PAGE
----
It’s tempting to think that Russia’s invasion of Ukraine won’t have an immediate effect on the United States, let alone Wisconsin, which is about 8,000 miles away from the fighting.
It is the rest of Europe that should be worried, many will think, not a mighty nation guarded by oceans to the east and west and friendly neighbors to the north and south.
Tempting, but probably not very accurate.
Beyond declines in Wall Street markets and rising prices at the gas pump, the war in Ukraine could hit in many ways – especially in an economy already strained by the pandemic, the inflation, supply chain issues and the likelihood of higher interest rates. However, the greatest danger may be cybersecurity attacks.
The Russian economy itself may be ill-prepared for the war unleashed by President Putin. Despite its vast physical size and large population, Russia’s overall economy is not a world leader. Economists have noted that Russia’s economy is smaller than that of Canada, Italy and South Korea, to name a few. Quoted this month in The New York Times, Harvard economist Jason Furman said Russia is “essentially one big gas station” anchored by its energy resources.
People also read…
With oil, coal and natural gas reserves that all rank in the world’s top five, Russia is an essential fueling station for many of its neighbors.
The economic risks go beyond energy. If Ukraine falls, the US semiconductor chip industry could be hit. Ukraine is a major producer of neon gas essential for lasers used in chip manufacturing and supplies more than 90% of America’s semiconductor-grade neon.
Russia also exports materials used in the production of jet engines, automobiles, etc. Moreover, it is one of the largest wheat producers in the world and Ukraine is not far behind.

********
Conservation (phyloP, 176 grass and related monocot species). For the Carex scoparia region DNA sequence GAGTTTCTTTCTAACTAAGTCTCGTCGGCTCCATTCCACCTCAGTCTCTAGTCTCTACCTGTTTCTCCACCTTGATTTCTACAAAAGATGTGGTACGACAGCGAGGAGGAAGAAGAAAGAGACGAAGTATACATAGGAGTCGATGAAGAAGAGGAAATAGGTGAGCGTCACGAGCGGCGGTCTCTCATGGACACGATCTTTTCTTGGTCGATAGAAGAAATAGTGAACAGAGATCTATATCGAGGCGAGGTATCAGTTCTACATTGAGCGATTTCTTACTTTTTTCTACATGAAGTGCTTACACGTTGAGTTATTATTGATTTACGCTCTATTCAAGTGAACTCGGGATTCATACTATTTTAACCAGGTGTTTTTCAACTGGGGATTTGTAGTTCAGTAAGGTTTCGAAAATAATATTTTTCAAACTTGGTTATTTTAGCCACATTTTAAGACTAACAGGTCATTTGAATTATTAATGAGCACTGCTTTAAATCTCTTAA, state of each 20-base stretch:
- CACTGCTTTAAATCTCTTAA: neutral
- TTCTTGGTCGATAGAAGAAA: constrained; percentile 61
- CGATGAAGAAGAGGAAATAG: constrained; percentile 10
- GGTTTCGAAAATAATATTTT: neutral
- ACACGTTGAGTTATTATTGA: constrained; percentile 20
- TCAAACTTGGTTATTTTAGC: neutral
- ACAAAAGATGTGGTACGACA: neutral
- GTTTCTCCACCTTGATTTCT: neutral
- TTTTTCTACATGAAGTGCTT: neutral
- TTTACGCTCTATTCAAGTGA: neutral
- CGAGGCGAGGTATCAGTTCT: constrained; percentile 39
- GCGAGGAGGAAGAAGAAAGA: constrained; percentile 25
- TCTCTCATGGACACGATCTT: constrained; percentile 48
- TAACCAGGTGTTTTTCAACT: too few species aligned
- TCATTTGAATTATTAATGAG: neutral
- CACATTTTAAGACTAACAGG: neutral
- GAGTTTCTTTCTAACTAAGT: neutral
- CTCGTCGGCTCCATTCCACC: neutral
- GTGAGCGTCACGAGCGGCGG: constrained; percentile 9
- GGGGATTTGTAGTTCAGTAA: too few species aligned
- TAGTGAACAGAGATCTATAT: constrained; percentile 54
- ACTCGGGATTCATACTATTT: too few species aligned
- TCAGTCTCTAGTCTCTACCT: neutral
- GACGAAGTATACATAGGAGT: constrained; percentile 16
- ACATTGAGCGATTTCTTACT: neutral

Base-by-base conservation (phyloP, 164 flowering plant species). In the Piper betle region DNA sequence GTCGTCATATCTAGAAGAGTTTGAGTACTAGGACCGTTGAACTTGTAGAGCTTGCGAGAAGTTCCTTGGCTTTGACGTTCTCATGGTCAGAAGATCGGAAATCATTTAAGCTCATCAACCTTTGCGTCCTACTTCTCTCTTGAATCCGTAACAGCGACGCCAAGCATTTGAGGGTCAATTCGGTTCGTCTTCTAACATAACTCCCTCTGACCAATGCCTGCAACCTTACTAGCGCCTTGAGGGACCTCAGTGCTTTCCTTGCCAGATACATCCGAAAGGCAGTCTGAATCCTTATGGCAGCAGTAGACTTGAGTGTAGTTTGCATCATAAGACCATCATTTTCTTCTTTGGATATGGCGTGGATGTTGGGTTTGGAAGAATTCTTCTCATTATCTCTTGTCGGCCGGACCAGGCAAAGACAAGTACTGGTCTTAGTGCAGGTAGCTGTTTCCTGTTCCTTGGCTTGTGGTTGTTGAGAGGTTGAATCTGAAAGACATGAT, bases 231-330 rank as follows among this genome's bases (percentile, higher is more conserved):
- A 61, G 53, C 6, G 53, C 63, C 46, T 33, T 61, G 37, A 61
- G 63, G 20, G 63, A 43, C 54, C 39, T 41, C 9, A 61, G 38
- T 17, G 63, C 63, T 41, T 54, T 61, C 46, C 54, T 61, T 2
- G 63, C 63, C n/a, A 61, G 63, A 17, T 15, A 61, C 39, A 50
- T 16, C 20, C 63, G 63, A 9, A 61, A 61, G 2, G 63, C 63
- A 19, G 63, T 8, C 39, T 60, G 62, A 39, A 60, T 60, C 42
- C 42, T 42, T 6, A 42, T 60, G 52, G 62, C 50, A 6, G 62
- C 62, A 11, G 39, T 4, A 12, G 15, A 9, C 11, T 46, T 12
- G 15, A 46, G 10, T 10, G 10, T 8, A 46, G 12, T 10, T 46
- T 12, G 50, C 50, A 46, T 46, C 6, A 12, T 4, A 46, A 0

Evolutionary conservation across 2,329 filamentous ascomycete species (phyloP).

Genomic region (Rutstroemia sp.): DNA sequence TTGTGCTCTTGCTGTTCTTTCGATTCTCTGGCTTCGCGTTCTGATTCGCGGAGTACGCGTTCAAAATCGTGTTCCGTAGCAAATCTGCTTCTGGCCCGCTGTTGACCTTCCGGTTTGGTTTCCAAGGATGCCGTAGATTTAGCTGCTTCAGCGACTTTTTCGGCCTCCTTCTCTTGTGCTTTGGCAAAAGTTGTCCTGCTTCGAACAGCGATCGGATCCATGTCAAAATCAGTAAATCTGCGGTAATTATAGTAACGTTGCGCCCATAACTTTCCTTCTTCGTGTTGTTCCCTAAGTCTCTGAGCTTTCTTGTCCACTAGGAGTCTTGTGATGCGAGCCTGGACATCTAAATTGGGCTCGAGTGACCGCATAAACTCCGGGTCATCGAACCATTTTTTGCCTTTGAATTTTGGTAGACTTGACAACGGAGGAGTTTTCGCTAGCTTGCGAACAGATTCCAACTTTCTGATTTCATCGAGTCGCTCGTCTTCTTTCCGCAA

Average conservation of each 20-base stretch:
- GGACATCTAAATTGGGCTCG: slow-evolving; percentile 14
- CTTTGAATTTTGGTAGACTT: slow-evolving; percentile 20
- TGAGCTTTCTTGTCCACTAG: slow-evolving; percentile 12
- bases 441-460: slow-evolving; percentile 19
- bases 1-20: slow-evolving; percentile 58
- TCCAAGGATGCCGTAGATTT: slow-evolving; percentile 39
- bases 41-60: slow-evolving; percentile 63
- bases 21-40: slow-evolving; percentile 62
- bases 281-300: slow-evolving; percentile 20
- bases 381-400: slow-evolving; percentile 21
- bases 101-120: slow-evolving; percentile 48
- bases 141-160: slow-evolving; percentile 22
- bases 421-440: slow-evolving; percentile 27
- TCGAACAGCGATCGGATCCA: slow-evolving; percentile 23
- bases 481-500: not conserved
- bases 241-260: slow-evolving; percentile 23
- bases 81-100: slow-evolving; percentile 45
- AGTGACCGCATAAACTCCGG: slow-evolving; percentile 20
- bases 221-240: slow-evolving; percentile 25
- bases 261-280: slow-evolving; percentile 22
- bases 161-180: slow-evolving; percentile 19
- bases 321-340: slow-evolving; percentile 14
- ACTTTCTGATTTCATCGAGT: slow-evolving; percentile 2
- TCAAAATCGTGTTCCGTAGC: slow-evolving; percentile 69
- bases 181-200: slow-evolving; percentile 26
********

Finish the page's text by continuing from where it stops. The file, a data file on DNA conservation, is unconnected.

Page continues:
In terms of direct trade in Wisconsin, however, Russia is not a major player. According to the Wisconsin Economic Development Corp., it ranks 25 to 30 on the state’s list of export destinations, close to Spain, Peru, Costa Rica and Colombia. Wisconsin’s main trading partners are Canada, Mexico and China.
Besides direct military threats, Russia’s main weapons against the United States in a 21st century “hybrid war” are cyberattacks.
In addition to sanctions aimed primarily at Russia’s big banks and elite families, the federal government has warned of possible Russian attempts to digitally take down businesses, institutions, and even public services.
As part of what is called the “Shields Up” initiative, the Cybersecurity and Infrastructure Security Agency encourages companies, public bodies and other organizations to ensure that their “digital assets the most critical” are protected.
Other experts say pretty much the same thing. Writing this week in the Harvard Business Review, cybersecurity expert Paul R. Kolbe observed that “the first cyber skirmishes have already begun… (with) vigilant corporate America noting a dramatic increase in cyber investigations.”
Kolbe quoted the CEO of Dragos, a leading cybersecurity firm, as saying, “We have observed threat groups that have been attributed to the Russian government…conducting reconnaissance against US industrial infrastructure, including key sites of electricity and natural gas in recent months. ”
Scott Singer, a retired US Navy captain who is part of Madison-based CyberNINES, said private companies that work in the defense industrial base can expect stricter vigilance. These companies can get free help using this link: https://bit.ly/3vbBd2h.
“For any business, the first thing is to have good backup of critical data and then disconnect the backup from the internet,” Singer said. “Also ensure software and anti-virus systems are at current patch levels; enable multi-factor authentication; and, having a code texted to your phone is not as good as using the phone app to get the tokens. There will be an increase in spear phishing. Do not open links in emails from unknown sources.”
The invasion of Ukraine is already causing loss of life, destruction and instability in a country that cherished its freedom from the former Soviet Union. What remains to be seen is to what extent and how far the effects of this war extend to the global and US economies.
Geography has long protected America from invasions like the one in Ukraine. In the digital age, however, physical and economic borders can be crossed.
Tom Still is the president of the Wisconsin Technology Council. Email: [email protected]
Beyond declines in Wall Street markets and rising prices at the gas pump, the war in Ukraine could hit in many ways.